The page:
Genåbning — reopening
The last few weeks have all been about genåbning, or 'reopening' Denmark. Danish words pre-fixed with -gen, are fairly common. Examples are genbrug/genbrugning, 'recycling', genstart, a reboot, genfødsel, a rebirth.
Gradvist — gradual
The lifting of restrictions in Denmark has arguably progressed faster than anywhere else in the world, but the government’s rhetoric has been that it will progress gradvist or ‘gradually’.
Liberale erhverv — independent service businesses
When Denmark’s political parties were debating which part of the economy to open up first, one of the immediate suggestions were the businesses classed as liberale erherv, literally 'liberal industry’. This somewhat vague term covers any small, independent business which does not sell a product, and includes lawyers, architects, doctors, dentists, accountants, consultants and more.
Plejehjem — care home
Sadly, the word for 'care home’, plejehjem has been coming up ever more frequently in Denmark, as it emerges that more than a third of those who have died with coronavirus in Denmark have been residents.
But the quality of and funding for old people’s homes is a perennial political issue in Denmark, so its a word you will hear again once the pandemic is over.
Prøveresultat — test result
Prøveresultat, meaning 'test result', is a word you are likely to see more and more often as Denmark increasingly relies on testing to identify and trace outbreaks over the coming months. May yours be negative.
At gå på en line — to walk a tightrope
In her well-received speech announcing Denmark’s reopening, she said the process would be like 'at gå på en line, literally 'to walk on a line’, but perhaps better translated as ‘walking on a tightrope’.
IN NUMBERS: Has the Omicron Covid-19 wave peaked in Denmark?
The number of new Covid-19 infections fell on Saturday for the second day in a row, following a three-day plateau at the start of last week. Has the omicron wave peaked?
Published: 8 January 2022 15:49 CET
Graffiti in the Copenhagen hippy enclave of Christiania complaining of Omicron's impact on Christmas. Photo: Philip Davali/Scanpix
How many cases, hospitalisations and deaths are there in Denmark?
Denmark registered 12,588 new cases in the 24 hours leading up to 2pm on Saturday, down from the 18,261 registered on in the day leading up to Friday at 2pm, which was itself a decline from the record 28,283 cases recorded on Wednesday.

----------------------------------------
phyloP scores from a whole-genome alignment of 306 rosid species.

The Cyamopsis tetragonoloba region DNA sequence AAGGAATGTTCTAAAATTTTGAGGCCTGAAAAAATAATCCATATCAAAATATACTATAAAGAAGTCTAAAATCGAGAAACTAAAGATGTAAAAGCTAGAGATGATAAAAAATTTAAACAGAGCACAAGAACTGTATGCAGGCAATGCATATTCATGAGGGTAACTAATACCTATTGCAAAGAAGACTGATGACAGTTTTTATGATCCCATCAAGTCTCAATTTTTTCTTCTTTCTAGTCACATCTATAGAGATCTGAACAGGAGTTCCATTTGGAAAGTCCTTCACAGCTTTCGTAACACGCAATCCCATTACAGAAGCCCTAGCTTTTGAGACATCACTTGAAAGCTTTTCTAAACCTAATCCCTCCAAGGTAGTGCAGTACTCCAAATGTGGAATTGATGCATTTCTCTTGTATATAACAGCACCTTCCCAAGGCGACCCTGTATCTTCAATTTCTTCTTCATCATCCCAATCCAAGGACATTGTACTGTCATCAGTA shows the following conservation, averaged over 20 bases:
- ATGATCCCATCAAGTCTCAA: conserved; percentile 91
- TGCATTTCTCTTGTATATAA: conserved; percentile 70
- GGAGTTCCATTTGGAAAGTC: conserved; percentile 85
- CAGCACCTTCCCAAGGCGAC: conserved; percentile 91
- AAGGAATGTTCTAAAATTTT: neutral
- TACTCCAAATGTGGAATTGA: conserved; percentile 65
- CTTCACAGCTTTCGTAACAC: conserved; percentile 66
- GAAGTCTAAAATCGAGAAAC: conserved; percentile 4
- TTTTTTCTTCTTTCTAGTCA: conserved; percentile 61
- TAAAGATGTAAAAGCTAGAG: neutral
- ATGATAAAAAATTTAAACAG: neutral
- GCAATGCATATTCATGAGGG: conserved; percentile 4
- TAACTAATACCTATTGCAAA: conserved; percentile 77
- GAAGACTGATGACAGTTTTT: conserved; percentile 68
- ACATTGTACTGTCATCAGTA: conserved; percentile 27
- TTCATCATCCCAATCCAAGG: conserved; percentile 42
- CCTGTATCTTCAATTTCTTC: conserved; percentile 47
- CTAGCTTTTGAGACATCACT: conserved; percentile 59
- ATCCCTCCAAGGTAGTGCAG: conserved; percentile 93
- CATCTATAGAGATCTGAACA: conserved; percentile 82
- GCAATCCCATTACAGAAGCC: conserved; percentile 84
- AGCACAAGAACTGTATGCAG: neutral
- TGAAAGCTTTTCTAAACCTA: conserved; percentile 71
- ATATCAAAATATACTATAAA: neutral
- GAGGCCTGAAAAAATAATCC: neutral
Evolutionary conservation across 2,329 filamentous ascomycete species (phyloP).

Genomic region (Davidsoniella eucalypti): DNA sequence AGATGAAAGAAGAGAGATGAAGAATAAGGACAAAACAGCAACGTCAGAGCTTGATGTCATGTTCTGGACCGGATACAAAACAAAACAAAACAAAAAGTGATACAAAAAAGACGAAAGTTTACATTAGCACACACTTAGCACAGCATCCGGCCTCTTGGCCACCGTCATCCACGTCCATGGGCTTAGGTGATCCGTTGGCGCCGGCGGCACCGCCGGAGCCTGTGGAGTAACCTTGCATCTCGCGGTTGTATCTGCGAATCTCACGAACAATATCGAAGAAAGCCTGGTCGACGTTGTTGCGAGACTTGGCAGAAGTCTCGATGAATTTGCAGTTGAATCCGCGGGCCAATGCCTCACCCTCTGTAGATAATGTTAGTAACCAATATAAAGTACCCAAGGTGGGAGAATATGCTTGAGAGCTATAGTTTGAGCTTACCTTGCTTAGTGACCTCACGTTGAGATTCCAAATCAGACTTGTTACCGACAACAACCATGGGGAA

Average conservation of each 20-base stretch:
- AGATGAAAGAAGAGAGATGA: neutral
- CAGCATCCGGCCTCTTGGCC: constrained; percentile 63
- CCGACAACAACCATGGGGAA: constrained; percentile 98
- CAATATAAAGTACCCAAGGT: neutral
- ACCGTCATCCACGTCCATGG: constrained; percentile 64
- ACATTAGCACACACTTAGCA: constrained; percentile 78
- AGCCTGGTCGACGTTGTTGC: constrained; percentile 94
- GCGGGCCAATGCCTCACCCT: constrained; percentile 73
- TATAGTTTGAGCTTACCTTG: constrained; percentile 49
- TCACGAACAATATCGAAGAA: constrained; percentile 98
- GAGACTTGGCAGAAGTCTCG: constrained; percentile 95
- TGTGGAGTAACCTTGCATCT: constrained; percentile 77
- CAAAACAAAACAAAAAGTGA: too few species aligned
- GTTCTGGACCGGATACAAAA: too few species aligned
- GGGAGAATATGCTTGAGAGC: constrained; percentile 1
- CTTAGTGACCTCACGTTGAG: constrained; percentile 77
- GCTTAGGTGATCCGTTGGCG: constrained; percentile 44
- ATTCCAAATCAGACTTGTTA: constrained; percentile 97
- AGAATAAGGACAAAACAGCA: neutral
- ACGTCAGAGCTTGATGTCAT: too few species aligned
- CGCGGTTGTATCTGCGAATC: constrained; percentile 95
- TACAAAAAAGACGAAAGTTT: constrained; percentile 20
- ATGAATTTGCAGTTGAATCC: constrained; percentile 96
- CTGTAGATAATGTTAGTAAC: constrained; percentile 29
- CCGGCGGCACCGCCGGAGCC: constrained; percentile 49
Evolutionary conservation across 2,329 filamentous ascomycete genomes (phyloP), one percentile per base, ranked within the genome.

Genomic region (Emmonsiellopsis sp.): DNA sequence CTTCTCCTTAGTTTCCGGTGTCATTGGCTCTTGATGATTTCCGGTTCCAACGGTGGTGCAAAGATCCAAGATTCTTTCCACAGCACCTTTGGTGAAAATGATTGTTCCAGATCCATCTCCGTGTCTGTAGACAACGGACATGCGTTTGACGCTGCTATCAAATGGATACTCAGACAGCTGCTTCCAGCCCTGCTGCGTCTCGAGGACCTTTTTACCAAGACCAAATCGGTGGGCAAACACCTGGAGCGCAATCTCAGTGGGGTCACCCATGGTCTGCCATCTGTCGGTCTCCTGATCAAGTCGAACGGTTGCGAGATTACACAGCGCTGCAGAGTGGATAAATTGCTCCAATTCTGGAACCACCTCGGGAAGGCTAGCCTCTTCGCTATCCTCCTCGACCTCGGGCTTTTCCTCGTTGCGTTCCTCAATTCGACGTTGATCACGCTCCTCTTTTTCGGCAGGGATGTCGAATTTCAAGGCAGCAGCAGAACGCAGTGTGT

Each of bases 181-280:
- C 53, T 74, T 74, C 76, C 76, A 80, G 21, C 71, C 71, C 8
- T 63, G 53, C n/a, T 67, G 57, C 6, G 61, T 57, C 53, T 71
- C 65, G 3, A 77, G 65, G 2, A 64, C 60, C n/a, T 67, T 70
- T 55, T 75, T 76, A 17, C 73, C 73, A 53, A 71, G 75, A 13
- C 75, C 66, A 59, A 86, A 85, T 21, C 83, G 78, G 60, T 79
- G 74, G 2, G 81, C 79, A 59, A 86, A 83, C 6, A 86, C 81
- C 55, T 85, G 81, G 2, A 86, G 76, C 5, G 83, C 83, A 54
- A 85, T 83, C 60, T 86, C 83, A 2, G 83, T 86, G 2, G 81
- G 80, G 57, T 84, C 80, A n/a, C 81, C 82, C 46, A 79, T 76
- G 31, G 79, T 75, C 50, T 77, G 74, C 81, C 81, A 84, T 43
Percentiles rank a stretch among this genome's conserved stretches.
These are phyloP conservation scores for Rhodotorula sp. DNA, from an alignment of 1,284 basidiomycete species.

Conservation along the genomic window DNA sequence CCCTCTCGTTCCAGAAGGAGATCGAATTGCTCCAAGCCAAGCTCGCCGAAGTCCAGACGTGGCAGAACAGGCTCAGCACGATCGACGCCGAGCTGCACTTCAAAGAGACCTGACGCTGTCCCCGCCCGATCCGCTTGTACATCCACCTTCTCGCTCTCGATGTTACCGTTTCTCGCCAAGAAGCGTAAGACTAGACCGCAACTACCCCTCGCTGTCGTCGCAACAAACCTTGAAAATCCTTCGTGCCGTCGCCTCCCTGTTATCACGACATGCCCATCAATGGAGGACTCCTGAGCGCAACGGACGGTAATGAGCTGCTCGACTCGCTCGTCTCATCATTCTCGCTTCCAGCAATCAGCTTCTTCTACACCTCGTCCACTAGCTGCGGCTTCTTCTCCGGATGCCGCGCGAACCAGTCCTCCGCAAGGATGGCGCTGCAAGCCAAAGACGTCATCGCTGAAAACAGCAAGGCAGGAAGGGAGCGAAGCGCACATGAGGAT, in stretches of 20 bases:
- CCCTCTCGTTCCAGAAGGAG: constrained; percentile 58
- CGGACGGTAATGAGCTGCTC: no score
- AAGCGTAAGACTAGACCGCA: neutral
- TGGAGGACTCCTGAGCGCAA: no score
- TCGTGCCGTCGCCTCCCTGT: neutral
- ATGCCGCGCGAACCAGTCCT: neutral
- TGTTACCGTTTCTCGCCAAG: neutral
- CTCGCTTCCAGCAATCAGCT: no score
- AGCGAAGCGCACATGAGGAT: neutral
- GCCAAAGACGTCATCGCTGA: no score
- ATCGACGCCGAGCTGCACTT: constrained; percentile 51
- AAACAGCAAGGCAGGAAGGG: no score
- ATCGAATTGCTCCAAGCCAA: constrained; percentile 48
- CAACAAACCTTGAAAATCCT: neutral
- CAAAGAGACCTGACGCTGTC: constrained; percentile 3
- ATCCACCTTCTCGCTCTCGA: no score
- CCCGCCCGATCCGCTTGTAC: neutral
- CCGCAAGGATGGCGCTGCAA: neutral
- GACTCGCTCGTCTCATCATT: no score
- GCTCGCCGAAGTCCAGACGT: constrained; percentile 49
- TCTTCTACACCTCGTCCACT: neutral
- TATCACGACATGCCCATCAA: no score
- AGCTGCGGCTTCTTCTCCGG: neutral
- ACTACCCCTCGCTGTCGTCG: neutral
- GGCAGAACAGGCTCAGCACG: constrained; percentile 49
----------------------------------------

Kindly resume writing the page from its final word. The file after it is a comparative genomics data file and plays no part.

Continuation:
The cases were identified by a total of 174,517 PCR tests, bringing the positive percentage to 7.21 percent, down from the sky high rates of close to 12 percent seen in the first few days of January.
The number of cases over the past seven days is lower than the week before in almost every municipality in Denmark, with only Vallensbæk, Aarhus, Holseterbro, Skanderborg, Hjørring, Vordingborg, Ringkøbing, Kolding, Assens, Horsens, Thisted, and Langeland reporting rises.
Hospitalisations have also started to fall, with some 730 patients being treated for Covid-10 on Saturday, down from 755 on Friday. On Tuesday, 794 were being treated for Covid-19 in Danish hospitals, the highest number since the peak of the 2020-21 winter wave.
The only marker which has not yet started to fall is the number of deaths, which tends to trail infections and hospitalisations.
In the 24 hours leading up to 2pm on Saturday, Denmark registered 28 deaths with Covid-19, the highest daily number recorded since 20 January 2021, when 29 people died with Covid-19 (although Denmark’s deadliest day was the 19 January 2021, when 39 people died).
How does Denmark compare to other countries in Europe?
Over the last seven days, Denmark has had the highest Covid-19 case rate of any country in Europe bar Ireland. The number of new infections in the country has climbed steadily since the start of December, apart from a brief fall over Christmas.
So does this mean the omicron wave has peaked?
Maybe, although experts are not sure.
“Of course, you can hope for that, but I’m not sure that is the case,” said Christian Wejse, head of the Department for Infectious Diseases at Aarhus University Hospital. “I think it is too early to conclude that the epidemic has peaked.”
He said that patients with the Omicron variant were being discharged more rapidly on average than had been the case with those who had the more dangerous Delta variant.
“Many admissions are relatively short-lived, thankfully. This is because many do not become that il, and are largely hospitalized because they are suffering with something else. And if they are stable and do not need oxygen, then they are quickly discharged again.”
Denmark’s Prime Minister Mette Frederiksen said during a visit to an event held by the Social Liberal party that the latest numbers made her even more optimistic about the coming month.
“We have lower infection numbers and the number of hospitalisations is also plateauing,” she said. “I think we’re going to get through this winter pretty well, even if it will be a difficult time for a lot of people, and we are beginning to see the spring ahead of us, so I’m actually very optimistic.”
She said that she had been encouraged by the fact that Omicron was a “visibly less dangerous variant if it is not allowed to explode.”
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Thank you for this article on pandemic Danish words! I will be sharing this.